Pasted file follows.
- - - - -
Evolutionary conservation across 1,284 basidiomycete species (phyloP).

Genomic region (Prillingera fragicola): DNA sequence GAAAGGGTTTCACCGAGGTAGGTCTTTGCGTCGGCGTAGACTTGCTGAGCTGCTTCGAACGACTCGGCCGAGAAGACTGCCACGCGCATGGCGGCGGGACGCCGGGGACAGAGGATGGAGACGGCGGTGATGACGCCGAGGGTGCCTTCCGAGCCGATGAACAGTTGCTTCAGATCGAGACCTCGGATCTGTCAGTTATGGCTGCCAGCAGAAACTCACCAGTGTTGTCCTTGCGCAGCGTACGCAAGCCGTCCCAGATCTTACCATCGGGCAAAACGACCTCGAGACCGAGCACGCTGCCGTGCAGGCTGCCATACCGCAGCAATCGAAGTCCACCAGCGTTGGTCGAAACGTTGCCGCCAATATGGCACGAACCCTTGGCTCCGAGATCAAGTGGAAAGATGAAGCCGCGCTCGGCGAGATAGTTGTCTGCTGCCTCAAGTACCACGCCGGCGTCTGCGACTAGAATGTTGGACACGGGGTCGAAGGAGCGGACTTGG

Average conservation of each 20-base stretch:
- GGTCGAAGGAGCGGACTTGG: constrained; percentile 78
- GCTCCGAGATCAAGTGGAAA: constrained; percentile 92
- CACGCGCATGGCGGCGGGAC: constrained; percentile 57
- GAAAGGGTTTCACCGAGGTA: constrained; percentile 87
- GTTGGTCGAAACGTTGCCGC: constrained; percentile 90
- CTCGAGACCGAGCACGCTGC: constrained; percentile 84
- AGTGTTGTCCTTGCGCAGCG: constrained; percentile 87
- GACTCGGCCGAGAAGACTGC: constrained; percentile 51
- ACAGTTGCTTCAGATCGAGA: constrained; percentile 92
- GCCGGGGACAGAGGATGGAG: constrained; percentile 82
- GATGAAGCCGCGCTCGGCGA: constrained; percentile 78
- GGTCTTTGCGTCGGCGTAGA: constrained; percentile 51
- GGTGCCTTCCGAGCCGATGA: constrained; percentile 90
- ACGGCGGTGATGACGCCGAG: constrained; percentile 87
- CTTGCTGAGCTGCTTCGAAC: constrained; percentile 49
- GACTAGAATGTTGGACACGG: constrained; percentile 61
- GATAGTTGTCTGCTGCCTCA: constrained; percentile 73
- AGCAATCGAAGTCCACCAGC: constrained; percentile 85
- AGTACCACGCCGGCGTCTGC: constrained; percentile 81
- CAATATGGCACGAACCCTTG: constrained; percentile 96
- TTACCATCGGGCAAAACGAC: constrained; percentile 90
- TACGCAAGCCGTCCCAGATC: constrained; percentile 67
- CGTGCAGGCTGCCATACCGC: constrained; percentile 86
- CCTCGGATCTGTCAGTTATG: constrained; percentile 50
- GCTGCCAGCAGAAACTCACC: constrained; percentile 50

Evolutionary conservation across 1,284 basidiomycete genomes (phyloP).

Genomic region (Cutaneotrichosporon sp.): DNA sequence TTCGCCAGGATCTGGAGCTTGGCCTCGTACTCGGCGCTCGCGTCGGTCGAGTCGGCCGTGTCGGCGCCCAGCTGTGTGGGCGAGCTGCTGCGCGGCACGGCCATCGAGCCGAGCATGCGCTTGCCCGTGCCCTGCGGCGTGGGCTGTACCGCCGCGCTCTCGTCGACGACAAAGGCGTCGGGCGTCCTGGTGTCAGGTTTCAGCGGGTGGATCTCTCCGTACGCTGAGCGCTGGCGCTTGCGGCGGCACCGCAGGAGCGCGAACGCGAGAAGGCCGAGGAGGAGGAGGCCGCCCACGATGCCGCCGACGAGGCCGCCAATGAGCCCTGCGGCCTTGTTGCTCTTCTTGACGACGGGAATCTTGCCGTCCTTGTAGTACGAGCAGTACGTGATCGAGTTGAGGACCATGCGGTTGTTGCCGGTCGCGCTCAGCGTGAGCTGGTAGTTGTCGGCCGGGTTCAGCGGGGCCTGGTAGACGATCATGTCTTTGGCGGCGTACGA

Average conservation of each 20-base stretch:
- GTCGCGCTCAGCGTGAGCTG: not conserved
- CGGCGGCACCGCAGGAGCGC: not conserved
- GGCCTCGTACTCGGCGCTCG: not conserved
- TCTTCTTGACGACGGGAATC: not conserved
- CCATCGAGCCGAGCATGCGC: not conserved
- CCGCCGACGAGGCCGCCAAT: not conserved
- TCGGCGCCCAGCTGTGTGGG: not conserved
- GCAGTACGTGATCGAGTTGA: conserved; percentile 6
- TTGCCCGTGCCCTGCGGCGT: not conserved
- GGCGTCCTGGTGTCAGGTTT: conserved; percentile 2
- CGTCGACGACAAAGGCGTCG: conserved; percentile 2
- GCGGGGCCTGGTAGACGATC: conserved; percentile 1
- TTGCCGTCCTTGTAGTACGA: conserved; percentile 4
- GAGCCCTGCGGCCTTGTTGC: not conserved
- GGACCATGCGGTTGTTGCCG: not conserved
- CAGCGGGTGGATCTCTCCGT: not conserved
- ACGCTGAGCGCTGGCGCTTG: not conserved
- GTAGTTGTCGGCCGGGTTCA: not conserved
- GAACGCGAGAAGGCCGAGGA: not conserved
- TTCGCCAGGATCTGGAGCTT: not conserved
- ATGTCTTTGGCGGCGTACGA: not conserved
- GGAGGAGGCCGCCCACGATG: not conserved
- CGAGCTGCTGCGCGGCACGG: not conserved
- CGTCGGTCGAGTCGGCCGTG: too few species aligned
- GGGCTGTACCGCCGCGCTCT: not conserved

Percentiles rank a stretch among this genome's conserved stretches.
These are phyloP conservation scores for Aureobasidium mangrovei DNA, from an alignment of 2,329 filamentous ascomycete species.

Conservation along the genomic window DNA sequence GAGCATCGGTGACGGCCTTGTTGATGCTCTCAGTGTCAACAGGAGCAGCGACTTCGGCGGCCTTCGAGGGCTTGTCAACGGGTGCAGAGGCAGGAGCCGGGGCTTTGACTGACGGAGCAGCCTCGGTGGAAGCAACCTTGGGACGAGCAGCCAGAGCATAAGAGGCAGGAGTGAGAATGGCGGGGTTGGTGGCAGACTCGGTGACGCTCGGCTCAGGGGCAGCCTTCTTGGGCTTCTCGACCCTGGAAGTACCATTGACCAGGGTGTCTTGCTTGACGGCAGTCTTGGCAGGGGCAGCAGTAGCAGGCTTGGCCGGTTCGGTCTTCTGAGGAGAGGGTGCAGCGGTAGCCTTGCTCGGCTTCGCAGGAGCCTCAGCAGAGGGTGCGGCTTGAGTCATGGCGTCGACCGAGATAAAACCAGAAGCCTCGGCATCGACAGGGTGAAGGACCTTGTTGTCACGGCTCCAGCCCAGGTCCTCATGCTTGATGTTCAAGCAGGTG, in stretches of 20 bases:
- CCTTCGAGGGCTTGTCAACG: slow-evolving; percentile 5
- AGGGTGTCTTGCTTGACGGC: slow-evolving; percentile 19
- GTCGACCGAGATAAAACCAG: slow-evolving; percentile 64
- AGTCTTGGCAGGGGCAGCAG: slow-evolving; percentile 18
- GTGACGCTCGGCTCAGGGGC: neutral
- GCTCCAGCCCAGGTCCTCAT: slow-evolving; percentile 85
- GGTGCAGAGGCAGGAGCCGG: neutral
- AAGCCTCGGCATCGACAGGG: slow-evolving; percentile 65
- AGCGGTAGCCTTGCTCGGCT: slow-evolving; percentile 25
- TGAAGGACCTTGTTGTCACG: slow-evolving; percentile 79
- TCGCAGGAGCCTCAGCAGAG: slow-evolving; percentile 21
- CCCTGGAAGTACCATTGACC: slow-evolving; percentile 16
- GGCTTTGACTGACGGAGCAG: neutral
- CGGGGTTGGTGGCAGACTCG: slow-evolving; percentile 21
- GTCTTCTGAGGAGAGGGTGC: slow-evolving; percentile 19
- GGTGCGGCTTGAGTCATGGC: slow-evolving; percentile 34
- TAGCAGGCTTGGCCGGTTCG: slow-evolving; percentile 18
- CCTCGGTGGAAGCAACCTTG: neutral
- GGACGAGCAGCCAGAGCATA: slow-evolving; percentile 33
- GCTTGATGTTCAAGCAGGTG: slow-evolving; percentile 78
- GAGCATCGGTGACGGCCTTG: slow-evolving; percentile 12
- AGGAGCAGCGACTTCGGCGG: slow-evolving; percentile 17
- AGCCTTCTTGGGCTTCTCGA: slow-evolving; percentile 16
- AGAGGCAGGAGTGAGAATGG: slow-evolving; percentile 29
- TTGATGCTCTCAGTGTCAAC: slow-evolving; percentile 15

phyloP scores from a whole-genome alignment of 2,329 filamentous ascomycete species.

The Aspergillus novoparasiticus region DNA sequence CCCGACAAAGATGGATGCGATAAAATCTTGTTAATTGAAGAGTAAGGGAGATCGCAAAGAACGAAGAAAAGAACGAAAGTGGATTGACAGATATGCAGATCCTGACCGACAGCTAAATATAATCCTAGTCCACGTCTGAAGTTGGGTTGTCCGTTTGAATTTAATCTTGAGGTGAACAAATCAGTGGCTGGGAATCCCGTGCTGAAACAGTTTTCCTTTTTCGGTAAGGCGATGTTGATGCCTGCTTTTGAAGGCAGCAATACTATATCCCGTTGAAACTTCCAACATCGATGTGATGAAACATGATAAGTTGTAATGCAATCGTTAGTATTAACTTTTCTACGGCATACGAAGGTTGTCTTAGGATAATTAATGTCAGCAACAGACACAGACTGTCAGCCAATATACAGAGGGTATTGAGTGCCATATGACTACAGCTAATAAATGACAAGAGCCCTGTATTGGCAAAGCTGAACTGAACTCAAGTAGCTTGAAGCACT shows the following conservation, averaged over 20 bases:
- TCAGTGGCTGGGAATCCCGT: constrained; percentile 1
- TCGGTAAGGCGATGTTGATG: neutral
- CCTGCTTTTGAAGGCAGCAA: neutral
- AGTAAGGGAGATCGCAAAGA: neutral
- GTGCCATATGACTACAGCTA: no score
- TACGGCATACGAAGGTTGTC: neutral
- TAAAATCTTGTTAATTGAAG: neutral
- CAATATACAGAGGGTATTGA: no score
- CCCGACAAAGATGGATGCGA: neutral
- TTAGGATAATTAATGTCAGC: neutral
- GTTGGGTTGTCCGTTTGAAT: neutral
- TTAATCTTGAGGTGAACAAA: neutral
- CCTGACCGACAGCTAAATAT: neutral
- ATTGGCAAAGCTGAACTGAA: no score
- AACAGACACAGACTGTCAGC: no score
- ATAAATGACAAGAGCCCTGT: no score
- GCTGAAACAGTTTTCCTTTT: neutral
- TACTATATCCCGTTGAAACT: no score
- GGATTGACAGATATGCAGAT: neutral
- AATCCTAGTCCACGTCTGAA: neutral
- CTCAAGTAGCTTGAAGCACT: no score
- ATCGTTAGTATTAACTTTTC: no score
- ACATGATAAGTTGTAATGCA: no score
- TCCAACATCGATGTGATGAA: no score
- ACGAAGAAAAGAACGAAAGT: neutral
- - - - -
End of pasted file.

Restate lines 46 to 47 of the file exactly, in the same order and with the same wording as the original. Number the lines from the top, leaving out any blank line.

- GGACCATGCGGTTGTTGCCG: not conserved
- CAGCGGGTGGATCTCTCCGT: not conserved